A Foggy Mumble

We’re approaching the sixth hour of a near-total whiteout. Not from snow, either, but from fog.

This morning we watched the sun rise up over the horizon, changing the sky from black to blue, orange, and red.

No sooner had it cleared the hilltops in the distance, a flood of fog rushed in and engulfed us. It’s so thick and so dense, we can’t see our neighbor’s house, we can’t see the road, and we can’t see the end of the driveway before it turns and heads down the hill.

I’ve heard trains in the valley, but we can’t see them. If I stand still, I can see the fog faintly billowing past my face.

I’ve never experienced fog quite like this before, and it’s mesmerizing. It also evokes a combination of both concern and comfort.

Who knows where the break in the fog is or if we’d be able to see far enough ahead to travel safely anywhere. And yet, we’re tucked away on our hilltop homestead, quite literally concealed and hidden from the rest of society.

…and I kind of love it.

Earlier today I got a phone call from a friend, wanting to know how we were doing, what life was like out here, and if we had any regrets from moving.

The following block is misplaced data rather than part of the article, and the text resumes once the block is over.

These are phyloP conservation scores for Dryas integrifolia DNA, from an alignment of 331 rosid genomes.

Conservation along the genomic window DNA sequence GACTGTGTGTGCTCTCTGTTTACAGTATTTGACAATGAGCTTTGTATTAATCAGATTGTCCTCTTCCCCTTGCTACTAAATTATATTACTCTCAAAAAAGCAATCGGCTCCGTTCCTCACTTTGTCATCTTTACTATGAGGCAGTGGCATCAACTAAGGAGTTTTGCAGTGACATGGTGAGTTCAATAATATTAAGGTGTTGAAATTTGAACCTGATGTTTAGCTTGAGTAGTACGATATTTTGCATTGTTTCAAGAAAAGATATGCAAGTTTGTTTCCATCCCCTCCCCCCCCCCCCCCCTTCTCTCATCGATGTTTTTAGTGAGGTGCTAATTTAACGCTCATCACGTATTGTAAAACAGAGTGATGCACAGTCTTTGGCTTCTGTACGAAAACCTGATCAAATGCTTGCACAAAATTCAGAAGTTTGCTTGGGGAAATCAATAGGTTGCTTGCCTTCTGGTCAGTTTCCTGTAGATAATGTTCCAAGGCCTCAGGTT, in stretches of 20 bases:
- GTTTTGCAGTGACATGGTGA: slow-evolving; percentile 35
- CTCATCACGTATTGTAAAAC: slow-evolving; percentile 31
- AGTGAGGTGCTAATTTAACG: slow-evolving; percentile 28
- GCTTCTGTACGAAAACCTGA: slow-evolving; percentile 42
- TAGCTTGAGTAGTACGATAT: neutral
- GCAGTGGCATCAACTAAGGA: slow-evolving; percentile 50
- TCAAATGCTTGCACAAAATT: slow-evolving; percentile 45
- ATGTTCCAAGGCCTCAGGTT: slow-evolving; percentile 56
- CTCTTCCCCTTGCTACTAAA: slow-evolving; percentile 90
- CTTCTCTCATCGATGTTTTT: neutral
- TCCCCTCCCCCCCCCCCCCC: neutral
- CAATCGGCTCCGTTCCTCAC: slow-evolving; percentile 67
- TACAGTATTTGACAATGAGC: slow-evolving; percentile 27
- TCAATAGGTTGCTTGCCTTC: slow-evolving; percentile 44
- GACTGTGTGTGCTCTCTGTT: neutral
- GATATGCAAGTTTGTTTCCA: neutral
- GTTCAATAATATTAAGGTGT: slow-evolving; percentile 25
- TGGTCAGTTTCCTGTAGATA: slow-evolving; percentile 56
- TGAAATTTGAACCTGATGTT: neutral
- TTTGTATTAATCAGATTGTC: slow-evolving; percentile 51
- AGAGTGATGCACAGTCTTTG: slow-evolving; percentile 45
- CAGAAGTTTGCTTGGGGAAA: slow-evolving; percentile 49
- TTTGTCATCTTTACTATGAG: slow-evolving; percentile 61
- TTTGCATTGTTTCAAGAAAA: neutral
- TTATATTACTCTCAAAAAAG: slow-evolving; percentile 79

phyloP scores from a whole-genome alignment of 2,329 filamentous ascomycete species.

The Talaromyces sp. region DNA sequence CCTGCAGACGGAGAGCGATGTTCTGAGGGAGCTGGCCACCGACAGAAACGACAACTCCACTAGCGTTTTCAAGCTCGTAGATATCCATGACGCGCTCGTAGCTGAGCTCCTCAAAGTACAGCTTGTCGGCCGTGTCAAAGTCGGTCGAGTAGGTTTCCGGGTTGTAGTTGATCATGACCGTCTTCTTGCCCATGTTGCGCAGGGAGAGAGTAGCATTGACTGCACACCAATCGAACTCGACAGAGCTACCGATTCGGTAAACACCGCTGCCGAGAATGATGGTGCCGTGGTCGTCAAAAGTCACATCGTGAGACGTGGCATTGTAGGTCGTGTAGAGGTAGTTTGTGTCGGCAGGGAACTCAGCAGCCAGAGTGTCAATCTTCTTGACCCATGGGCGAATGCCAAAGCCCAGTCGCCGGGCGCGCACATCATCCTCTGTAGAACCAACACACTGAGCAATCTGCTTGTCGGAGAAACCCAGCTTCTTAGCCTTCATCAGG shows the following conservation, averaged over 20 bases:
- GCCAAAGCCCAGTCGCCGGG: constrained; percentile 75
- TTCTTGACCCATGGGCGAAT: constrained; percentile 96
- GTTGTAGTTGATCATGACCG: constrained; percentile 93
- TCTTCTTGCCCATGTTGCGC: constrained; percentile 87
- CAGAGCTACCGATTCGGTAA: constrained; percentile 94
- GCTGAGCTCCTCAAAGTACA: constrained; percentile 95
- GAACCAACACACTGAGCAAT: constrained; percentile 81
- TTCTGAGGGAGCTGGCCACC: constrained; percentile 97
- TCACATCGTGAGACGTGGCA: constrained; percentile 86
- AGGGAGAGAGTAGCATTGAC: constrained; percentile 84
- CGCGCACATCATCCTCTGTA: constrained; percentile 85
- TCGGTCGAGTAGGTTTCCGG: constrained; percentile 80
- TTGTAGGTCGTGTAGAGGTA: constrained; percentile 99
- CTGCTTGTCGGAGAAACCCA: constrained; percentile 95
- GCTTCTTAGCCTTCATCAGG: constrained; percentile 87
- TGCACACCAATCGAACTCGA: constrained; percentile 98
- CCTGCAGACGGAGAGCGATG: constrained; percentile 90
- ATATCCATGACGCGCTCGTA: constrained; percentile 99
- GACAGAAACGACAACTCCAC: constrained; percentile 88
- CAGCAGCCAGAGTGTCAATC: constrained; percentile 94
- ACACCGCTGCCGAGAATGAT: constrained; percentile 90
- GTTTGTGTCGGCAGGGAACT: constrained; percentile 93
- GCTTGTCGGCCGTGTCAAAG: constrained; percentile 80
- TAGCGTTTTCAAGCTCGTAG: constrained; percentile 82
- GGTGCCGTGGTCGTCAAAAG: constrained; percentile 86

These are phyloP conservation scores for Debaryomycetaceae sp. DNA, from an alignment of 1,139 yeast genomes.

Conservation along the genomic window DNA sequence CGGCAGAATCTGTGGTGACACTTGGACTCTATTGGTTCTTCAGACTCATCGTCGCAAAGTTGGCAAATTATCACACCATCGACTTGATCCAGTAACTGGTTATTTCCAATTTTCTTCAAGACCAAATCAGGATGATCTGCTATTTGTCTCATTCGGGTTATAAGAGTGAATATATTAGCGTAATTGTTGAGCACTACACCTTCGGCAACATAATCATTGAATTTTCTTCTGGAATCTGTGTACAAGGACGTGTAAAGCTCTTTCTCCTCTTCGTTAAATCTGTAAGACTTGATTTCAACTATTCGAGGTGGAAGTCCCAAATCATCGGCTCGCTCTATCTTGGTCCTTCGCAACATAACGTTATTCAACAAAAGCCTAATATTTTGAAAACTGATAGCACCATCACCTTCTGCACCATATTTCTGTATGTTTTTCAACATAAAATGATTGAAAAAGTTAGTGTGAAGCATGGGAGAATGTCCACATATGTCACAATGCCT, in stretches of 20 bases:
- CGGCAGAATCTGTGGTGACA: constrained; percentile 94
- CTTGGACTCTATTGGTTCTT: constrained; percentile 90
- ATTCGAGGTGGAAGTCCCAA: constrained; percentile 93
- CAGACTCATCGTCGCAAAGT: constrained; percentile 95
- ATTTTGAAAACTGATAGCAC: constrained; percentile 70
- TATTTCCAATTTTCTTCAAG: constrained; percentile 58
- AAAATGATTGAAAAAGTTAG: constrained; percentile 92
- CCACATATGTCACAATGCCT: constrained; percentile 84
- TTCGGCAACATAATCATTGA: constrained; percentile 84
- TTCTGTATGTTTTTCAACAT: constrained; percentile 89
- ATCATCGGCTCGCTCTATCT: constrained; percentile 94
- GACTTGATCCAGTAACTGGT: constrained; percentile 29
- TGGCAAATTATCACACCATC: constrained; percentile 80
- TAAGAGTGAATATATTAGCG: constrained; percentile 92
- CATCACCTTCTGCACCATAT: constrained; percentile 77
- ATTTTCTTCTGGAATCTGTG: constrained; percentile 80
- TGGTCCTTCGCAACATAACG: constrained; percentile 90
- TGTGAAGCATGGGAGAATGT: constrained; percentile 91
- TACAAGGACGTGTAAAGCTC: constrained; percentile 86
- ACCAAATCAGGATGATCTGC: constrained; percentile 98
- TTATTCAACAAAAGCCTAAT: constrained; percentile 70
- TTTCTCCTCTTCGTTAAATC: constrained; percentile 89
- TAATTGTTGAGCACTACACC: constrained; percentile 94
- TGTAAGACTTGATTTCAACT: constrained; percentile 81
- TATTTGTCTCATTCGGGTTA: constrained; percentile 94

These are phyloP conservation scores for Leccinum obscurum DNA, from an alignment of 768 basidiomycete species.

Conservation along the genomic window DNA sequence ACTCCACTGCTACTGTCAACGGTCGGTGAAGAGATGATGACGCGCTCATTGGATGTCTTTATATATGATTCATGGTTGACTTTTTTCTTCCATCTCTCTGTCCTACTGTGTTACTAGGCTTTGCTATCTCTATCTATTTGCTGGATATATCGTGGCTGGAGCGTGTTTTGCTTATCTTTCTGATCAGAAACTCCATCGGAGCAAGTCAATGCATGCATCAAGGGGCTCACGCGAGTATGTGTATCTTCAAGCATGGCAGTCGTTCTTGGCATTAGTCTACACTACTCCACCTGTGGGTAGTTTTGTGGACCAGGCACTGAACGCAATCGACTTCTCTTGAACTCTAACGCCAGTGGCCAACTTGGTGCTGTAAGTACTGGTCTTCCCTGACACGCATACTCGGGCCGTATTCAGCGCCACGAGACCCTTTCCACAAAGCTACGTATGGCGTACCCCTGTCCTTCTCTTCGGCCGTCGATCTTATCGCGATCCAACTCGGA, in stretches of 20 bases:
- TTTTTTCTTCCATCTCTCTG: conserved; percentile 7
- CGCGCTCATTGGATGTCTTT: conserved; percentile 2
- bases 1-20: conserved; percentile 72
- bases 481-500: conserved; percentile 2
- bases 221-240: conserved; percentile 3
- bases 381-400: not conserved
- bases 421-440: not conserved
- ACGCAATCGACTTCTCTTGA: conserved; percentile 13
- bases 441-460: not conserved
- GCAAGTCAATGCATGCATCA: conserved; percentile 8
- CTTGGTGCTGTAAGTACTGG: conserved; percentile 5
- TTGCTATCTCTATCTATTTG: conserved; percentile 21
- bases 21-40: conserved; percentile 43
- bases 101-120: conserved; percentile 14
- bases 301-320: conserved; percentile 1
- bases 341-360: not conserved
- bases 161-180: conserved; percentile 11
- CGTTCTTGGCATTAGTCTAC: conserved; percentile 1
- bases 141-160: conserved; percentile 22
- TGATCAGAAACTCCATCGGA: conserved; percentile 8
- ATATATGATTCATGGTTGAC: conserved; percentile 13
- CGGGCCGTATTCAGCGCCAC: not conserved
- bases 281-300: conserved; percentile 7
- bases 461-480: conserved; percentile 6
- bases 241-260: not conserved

When I explained our property, how the Lord worked it all out, and how we’ve been eating biscuits and gravy while being secluded by both fog and an uncharacteristic October snowstorm, she chuckled and said, “That’s not for everybody, but it’s exactly for you. From when I first met you, you’ve always wanted to be Ma Ingalls, and now you are.”

Well if I wasn’t tickled pink by that remark!

Of course I still have a lot to learn, let alone master, before I’m anywhere close to a genuine Ma Ingalls, but to share this little slice of her lifestyle is really rewarding.

And can’t you just picture it? Once we get our wood stove installed, you know I’ll be simmering a pot of stew on it’s top. There might be a batch of Johnny Cakes to have with it.

Next to the wood stove will be the rocking chair, coupled with my knitting basket.

That all sounds so dreamy to me. Not to everyone, I get it, but certainly to me.

And I guess, as we head in to this next week that brings an election followed closely by a mountain of unpredictability, uncertainty, and unrest, it’s the simple life and it’s appeal that I’m so especially thankful for.

Homemade biscuits. Home-canned stew. Cast iron cooking. Knitting. Chicken chores. Gardening. Stoking a fire in a wood stove. It really is so simple, yet so magnificent.

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